5. Reading. It’s important to read just as much as write. If you’re beginning to lose motivation, step back from your book and your words, and begin to read the words of somebody else. You’ll often find that reading a good book that really pulls you into the story is the perfect way to make you want you to write, as you’ll want to write a book just as good as the book you’re reading now!
So, that’s all. Thank you once again to the amazing Zara for having me on her blog, and if you do decide to take a chance on my book, THEIR TIME TO GO, then please, please, please know that I will be eternally grateful.
All the best,
*Zara's Addition: BookBaby just posted this awesome infographic about motivated writers, so I thought I'd share the link*
About the Author
Joshua J. Johnson is an author who lives on the East Coast of England. He began writing books after he learned that they don't just randomly appear on the shelf, but rather people actually sit down and write them. When he isn't writing his next novel, he enjoys reading, watching How To Train Your Dragon, and drinking milkshakes. He is also the author of Bones on the Surface, Soulless, and The Sweet Life, as well as Their Time to Go and the upcoming The Diamond Hotel.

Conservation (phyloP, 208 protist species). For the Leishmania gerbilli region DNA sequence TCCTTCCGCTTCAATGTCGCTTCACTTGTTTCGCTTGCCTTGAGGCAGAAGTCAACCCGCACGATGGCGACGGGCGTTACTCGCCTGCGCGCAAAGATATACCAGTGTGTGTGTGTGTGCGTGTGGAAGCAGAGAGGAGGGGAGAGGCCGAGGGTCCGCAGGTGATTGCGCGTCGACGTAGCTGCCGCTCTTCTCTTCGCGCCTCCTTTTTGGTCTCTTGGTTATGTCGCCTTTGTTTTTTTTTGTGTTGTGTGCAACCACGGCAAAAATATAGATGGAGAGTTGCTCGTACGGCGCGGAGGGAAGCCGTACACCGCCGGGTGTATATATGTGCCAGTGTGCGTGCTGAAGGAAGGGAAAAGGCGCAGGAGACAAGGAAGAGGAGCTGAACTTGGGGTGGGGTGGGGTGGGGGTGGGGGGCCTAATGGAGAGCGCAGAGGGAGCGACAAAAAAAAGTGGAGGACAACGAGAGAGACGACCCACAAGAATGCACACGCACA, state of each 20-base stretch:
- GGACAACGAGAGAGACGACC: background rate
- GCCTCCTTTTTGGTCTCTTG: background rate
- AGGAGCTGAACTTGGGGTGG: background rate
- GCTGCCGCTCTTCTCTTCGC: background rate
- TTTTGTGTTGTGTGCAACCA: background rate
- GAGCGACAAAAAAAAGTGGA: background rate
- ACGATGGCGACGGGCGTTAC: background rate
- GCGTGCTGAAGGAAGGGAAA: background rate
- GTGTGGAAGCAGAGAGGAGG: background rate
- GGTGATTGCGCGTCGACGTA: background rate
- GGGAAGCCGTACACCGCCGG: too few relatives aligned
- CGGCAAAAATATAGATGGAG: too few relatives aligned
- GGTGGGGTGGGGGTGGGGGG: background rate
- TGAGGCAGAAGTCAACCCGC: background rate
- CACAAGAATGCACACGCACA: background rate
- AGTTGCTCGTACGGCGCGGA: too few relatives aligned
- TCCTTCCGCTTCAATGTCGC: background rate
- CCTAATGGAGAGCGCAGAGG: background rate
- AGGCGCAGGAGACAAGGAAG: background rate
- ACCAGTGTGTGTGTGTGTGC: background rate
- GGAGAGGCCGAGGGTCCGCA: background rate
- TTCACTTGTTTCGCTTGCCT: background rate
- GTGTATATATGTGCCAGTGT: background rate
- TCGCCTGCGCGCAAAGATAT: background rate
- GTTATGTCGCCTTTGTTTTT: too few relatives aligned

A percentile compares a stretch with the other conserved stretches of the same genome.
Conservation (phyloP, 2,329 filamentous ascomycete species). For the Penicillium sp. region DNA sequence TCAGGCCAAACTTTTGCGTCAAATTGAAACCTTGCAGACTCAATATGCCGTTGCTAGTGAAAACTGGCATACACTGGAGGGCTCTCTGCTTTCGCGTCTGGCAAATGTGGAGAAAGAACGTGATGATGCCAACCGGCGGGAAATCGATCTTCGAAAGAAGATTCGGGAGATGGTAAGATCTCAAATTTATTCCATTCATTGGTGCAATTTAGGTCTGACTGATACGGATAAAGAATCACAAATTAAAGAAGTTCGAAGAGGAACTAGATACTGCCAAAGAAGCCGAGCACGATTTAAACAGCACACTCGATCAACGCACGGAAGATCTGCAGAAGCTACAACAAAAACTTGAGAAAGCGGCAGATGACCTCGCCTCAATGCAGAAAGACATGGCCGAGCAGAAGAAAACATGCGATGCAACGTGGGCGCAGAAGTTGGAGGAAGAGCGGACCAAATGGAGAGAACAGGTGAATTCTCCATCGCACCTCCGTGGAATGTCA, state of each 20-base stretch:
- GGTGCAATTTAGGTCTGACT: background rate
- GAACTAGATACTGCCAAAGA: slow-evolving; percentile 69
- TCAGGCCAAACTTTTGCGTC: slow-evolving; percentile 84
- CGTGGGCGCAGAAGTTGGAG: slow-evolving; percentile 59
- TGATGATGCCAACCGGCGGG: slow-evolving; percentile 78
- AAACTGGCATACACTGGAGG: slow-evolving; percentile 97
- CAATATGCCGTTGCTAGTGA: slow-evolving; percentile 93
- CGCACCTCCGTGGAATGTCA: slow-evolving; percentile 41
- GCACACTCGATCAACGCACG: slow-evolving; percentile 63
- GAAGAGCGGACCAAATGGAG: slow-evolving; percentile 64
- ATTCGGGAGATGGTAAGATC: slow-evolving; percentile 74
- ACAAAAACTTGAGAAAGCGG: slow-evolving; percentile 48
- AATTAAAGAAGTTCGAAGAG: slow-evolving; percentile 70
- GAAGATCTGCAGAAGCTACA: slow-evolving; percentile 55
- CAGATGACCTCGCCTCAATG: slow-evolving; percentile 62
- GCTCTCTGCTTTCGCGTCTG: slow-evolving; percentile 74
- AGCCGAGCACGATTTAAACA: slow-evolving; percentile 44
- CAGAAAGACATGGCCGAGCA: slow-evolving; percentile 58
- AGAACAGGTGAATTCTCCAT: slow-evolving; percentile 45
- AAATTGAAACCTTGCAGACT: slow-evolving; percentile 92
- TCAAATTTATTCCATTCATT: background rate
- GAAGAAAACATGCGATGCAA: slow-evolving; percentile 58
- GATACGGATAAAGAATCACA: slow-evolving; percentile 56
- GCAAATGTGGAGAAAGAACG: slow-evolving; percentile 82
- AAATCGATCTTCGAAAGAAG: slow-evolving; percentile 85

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Yesterday, National Novel Writing Month (NaNoWriMo) and Wattpad teamed up do make this FREE webinar about Developing a Writing Community (see below, please watch it before following the call to action farther down in this post). It provides a summary of what NaNo is, what Wattpad is, and some great tips on maximizing the benefits of the latter. It also talks about starting critique groups.
And it got me thinking, while I'm writing the sequel to The Belgrave Daughter, Tears of an Angel, the more I want reader feedback.
So it's decided: I'm going to use crowd sourcing during the editing process of the second book.
Now here's the fun part! you can start helping me now. Here's how
What do you think? I'm pretty excited by this plan! It's crowdsourcing for writing (and editing)!
About the Book